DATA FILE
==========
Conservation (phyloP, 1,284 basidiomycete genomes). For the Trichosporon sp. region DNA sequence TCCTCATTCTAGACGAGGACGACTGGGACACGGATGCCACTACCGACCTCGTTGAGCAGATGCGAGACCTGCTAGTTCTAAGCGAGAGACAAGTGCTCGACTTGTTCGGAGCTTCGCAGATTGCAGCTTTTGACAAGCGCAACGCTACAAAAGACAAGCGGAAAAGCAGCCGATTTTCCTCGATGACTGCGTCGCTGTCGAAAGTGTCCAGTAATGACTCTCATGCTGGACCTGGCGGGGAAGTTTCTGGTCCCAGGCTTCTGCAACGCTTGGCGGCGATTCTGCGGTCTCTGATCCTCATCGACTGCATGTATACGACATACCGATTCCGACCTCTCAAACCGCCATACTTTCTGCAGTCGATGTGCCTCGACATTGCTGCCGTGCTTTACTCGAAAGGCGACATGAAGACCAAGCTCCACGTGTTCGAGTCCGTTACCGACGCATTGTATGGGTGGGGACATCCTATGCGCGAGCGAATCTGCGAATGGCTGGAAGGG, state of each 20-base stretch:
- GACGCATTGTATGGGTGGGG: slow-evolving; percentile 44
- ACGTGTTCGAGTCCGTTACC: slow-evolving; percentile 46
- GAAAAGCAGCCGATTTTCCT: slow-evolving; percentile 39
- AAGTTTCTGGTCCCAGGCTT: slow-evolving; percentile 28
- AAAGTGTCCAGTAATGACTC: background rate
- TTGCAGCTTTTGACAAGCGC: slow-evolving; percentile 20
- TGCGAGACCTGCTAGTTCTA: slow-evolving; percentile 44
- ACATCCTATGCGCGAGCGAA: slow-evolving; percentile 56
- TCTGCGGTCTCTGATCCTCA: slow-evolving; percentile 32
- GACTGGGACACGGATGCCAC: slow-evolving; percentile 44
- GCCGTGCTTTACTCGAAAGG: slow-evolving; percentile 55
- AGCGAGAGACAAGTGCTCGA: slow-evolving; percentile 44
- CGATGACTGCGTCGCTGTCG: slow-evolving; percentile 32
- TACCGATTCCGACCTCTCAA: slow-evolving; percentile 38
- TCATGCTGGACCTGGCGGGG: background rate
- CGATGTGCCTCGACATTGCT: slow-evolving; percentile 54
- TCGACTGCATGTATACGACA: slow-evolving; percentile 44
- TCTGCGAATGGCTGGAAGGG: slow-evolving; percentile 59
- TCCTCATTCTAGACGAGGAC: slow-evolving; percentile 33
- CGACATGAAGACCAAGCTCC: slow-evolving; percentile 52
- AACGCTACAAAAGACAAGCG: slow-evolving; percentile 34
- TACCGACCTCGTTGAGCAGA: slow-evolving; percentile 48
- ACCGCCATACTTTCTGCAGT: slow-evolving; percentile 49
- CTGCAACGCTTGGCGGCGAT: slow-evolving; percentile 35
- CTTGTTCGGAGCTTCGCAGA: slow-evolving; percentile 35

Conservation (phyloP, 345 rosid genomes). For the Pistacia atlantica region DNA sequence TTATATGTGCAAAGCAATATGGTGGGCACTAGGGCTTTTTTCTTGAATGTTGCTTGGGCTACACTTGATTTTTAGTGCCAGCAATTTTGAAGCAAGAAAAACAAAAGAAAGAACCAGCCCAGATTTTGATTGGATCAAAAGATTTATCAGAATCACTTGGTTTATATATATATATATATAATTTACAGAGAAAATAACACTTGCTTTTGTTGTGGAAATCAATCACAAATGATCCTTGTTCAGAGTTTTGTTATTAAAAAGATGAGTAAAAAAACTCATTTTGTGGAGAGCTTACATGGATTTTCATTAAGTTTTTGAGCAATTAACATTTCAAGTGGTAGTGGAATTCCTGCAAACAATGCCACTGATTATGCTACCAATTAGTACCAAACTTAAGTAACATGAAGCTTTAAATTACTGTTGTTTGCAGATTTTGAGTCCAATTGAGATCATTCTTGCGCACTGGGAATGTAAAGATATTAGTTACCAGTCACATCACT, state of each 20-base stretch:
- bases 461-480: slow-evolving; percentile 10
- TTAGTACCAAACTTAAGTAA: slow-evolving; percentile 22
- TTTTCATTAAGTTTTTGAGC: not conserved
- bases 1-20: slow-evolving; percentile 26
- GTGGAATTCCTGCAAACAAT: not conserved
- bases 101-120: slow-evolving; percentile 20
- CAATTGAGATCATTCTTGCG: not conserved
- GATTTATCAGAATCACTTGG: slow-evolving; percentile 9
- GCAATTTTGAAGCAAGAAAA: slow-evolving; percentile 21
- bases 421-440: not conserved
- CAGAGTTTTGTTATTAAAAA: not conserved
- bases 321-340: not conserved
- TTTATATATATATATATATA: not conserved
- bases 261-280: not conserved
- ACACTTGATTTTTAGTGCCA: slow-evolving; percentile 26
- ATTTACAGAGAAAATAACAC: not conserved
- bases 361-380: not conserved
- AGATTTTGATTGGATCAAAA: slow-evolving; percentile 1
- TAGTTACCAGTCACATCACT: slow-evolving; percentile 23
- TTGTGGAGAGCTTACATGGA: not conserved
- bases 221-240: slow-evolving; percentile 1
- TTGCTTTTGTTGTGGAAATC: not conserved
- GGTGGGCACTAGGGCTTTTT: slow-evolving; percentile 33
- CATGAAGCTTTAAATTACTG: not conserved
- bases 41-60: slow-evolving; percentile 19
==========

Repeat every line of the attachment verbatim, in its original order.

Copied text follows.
Conservation (phyloP, 1,284 basidiomycete genomes). For the Trichosporon sp. region DNA sequence TCCTCATTCTAGACGAGGACGACTGGGACACGGATGCCACTACCGACCTCGTTGAGCAGATGCGAGACCTGCTAGTTCTAAGCGAGAGACAAGTGCTCGACTTGTTCGGAGCTTCGCAGATTGCAGCTTTTGACAAGCGCAACGCTACAAAAGACAAGCGGAAAAGCAGCCGATTTTCCTCGATGACTGCGTCGCTGTCGAAAGTGTCCAGTAATGACTCTCATGCTGGACCTGGCGGGGAAGTTTCTGGTCCCAGGCTTCTGCAACGCTTGGCGGCGATTCTGCGGTCTCTGATCCTCATCGACTGCATGTATACGACATACCGATTCCGACCTCTCAAACCGCCATACTTTCTGCAGTCGATGTGCCTCGACATTGCTGCCGTGCTTTACTCGAAAGGCGACATGAAGACCAAGCTCCACGTGTTCGAGTCCGTTACCGACGCATTGTATGGGTGGGGACATCCTATGCGCGAGCGAATCTGCGAATGGCTGGAAGGG, state of each 20-base stretch:
- GACGCATTGTATGGGTGGGG: slow-evolving; percentile 44
- ACGTGTTCGAGTCCGTTACC: slow-evolving; percentile 46
- GAAAAGCAGCCGATTTTCCT: slow-evolving; percentile 39
- AAGTTTCTGGTCCCAGGCTT: slow-evolving; percentile 28
- AAAGTGTCCAGTAATGACTC: background rate
- TTGCAGCTTTTGACAAGCGC: slow-evolving; percentile 20
- TGCGAGACCTGCTAGTTCTA: slow-evolving; percentile 44
- ACATCCTATGCGCGAGCGAA: slow-evolving; percentile 56
- TCTGCGGTCTCTGATCCTCA: slow-evolving; percentile 32
- GACTGGGACACGGATGCCAC: slow-evolving; percentile 44
- GCCGTGCTTTACTCGAAAGG: slow-evolving; percentile 55
- AGCGAGAGACAAGTGCTCGA: slow-evolving; percentile 44
- CGATGACTGCGTCGCTGTCG: slow-evolving; percentile 32
- TACCGATTCCGACCTCTCAA: slow-evolving; percentile 38
- TCATGCTGGACCTGGCGGGG: background rate
- CGATGTGCCTCGACATTGCT: slow-evolving; percentile 54
- TCGACTGCATGTATACGACA: slow-evolving; percentile 44
- TCTGCGAATGGCTGGAAGGG: slow-evolving; percentile 59
- TCCTCATTCTAGACGAGGAC: slow-evolving; percentile 33
- CGACATGAAGACCAAGCTCC: slow-evolving; percentile 52
- AACGCTACAAAAGACAAGCG: slow-evolving; percentile 34
- TACCGACCTCGTTGAGCAGA: slow-evolving; percentile 48
- ACCGCCATACTTTCTGCAGT: slow-evolving; percentile 49
- CTGCAACGCTTGGCGGCGAT: slow-evolving; percentile 35
- CTTGTTCGGAGCTTCGCAGA: slow-evolving; percentile 35

Conservation (phyloP, 345 rosid genomes). For the Pistacia atlantica region DNA sequence TTATATGTGCAAAGCAATATGGTGGGCACTAGGGCTTTTTTCTTGAATGTTGCTTGGGCTACACTTGATTTTTAGTGCCAGCAATTTTGAAGCAAGAAAAACAAAAGAAAGAACCAGCCCAGATTTTGATTGGATCAAAAGATTTATCAGAATCACTTGGTTTATATATATATATATATAATTTACAGAGAAAATAACACTTGCTTTTGTTGTGGAAATCAATCACAAATGATCCTTGTTCAGAGTTTTGTTATTAAAAAGATGAGTAAAAAAACTCATTTTGTGGAGAGCTTACATGGATTTTCATTAAGTTTTTGAGCAATTAACATTTCAAGTGGTAGTGGAATTCCTGCAAACAATGCCACTGATTATGCTACCAATTAGTACCAAACTTAAGTAACATGAAGCTTTAAATTACTGTTGTTTGCAGATTTTGAGTCCAATTGAGATCATTCTTGCGCACTGGGAATGTAAAGATATTAGTTACCAGTCACATCACT, state of each 20-base stretch:
- bases 461-480: slow-evolving; percentile 10
- TTAGTACCAAACTTAAGTAA: slow-evolving; percentile 22
- TTTTCATTAAGTTTTTGAGC: not conserved
- bases 1-20: slow-evolving; percentile 26
- GTGGAATTCCTGCAAACAAT: not conserved
- bases 101-120: slow-evolving; percentile 20
- CAATTGAGATCATTCTTGCG: not conserved
- GATTTATCAGAATCACTTGG: slow-evolving; percentile 9
- GCAATTTTGAAGCAAGAAAA: slow-evolving; percentile 21
- bases 421-440: not conserved
- CAGAGTTTTGTTATTAAAAA: not conserved
- bases 321-340: not conserved
- TTTATATATATATATATATA: not conserved
- bases 261-280: not conserved
- ACACTTGATTTTTAGTGCCA: slow-evolving; percentile 26
- ATTTACAGAGAAAATAACAC: not conserved
- bases 361-380: not conserved
- AGATTTTGATTGGATCAAAA: slow-evolving; percentile 1
- TAGTTACCAGTCACATCACT: slow-evolving; percentile 23
- TTGTGGAGAGCTTACATGGA: not conserved
- bases 221-240: slow-evolving; percentile 1
- TTGCTTTTGTTGTGGAAATC: not conserved
- GGTGGGCACTAGGGCTTTTT: slow-evolving; percentile 33
- CATGAAGCTTTAAATTACTG: not conserved
- bases 41-60: slow-evolving; percentile 19